Multi-Trial Analysis Indicates Niraparib Maintenance for BRCA+ Ovarian Cancer Leads to PFS Benefit Across Settings

Data presented at the 2021 ASCO Annual Meeting on 3 prominent trials of niraparib as maintenance for ovarian cancer after a positive response to platinum-based chemotherapy further support the use of the agent in multiple settings.

Compiling results from 3 phase 3 trials of niraparib (Zejula) maintenance in patients with BRCA-mutant ovarian cancer following platinum response in both front- and later-line settings indicate significant reduction in the risk of disease progression or death with the PARP inhibitor, according to an analysis presented in a poster at the 2021 American Society of Clinical Oncology (ASCO) Annual Meeting.

Researchers assessed the efficacy and safety of niraparib compared with placebo in patients with BRCA-mutated ovarian cancer from 3 trials: ENGOT-OV16/NOVA (NCT01847274; n = 203), PRIMA/ENGOT-OV26/GOG-3012 (NCT02655016; n = 223) and NORA (NCT03705156; n = 100).

“Patients with BRCA-mutated ovarian cancer derived a significant progression-free survival [PFS] benefit from niraparib maintenance treatment across all three trials in first-line and recurrent settings after response to platinum-based chemotherapy,” Antonio Gonzalez Martin, MD, co-director of the department of medical oncology at Clinica Universidad de Navarra in Spain and president of the Spanish Ovarian Cancer Group (GEICO), said during the meeting.

In particular, patients in the PRIMA trial had newly diagnosed advanced ovarian cancer and responded to first-line platinum-based chemotherapy. Patients in the ENGOT-OV16/NOVA and NORA trials had platinum-sensitive, recurrent ovarian cancer. All trials included a subgroup analysis by BRCA mutation status.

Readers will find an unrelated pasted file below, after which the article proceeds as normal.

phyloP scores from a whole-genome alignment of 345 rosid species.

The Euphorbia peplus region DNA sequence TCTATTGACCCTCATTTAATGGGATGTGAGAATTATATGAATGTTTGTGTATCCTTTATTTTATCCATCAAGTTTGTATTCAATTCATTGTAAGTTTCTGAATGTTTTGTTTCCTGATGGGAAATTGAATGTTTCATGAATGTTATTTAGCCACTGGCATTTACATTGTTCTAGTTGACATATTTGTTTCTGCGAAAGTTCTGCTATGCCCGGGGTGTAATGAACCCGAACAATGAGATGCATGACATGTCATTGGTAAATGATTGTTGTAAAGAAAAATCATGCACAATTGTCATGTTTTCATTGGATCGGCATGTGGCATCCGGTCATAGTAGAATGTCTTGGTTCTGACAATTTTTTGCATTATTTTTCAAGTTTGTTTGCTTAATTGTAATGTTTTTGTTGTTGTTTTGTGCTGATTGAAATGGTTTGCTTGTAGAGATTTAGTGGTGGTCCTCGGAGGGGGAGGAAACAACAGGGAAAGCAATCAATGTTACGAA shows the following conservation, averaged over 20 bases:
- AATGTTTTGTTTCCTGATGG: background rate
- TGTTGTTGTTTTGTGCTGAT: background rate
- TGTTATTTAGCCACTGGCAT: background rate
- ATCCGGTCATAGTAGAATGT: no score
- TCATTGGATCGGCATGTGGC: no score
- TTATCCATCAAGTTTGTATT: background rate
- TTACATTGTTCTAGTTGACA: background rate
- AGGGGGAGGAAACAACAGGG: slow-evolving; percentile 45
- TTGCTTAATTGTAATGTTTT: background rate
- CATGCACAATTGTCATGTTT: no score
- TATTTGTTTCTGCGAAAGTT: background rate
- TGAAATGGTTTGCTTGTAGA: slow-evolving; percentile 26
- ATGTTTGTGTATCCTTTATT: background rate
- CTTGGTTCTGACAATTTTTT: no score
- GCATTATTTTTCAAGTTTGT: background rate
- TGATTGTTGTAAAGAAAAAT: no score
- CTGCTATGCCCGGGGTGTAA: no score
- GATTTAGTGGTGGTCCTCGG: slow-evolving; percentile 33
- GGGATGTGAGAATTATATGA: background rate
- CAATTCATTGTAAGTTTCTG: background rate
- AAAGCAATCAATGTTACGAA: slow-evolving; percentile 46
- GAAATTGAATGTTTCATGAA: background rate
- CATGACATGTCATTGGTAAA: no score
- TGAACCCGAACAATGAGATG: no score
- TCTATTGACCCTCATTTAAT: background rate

Of the 526 patients in all 3 trials, the most common mutation was in BRCA1, accounting for 60.6% to 80% of BRCA mutations.

Niraparib derived a significant PFS benefit compared with placebo in patients with BRCA mutations from the PRIMA (HR, 0.4; 95% CI, 0.27-0.62), NOVA (HR, 0.27; 95% CI, 0.17-0.41) and NORA trials (HR, 0.22; 95% CI, 0.12-0.39). No differences were observed in the PRIMA trial in patients with BRCA1 and BRCA2 mutations. For patients in the NOVA trial, hazard ratios for PFS were 0.39 for those with BRCA1 mutations (95% CI, 0.23-0.66) and 0.12 for those with BRCA2 mutations (95% CI, 0.05-0.33).

Any-grade hematological treatment-emergent adverse events (TEAEs) occurred in at least 20% of patients assigned niraparib. This was also seen for TEAEs of any grade.

“The most common treatment-emergent adverse events of any grade were thrombocytopenia, anemia, neutropenia, and nausea across all three trials,” Gonzalez Martin said during the presentation. “The most common grade 3 or 4 hematological treatment-emergent adverse events were thrombocytopenia, anemia, and neutropenia.”

For nonhematological treatment-emergent adverse events, the most common of any grade included nausea, constipation and fatigue, all of which were mainly mild or low grade, Gonzalez Martin said.

“Importantly, no new safety signals were identified,” Gonzales Martin added.

Reference

Gonzalez Martin A, Matulonis UA, Korach J, et al. Niraparib efficacy and safety in patients with BRCA mutated (BRCAm) ovarian cancer: Results from three phase 3 niraparib trials. J Clin Oncol. 2021;39(suppl 15):5518. doi:10.1200/JCO.2021.39.15_suppl.5518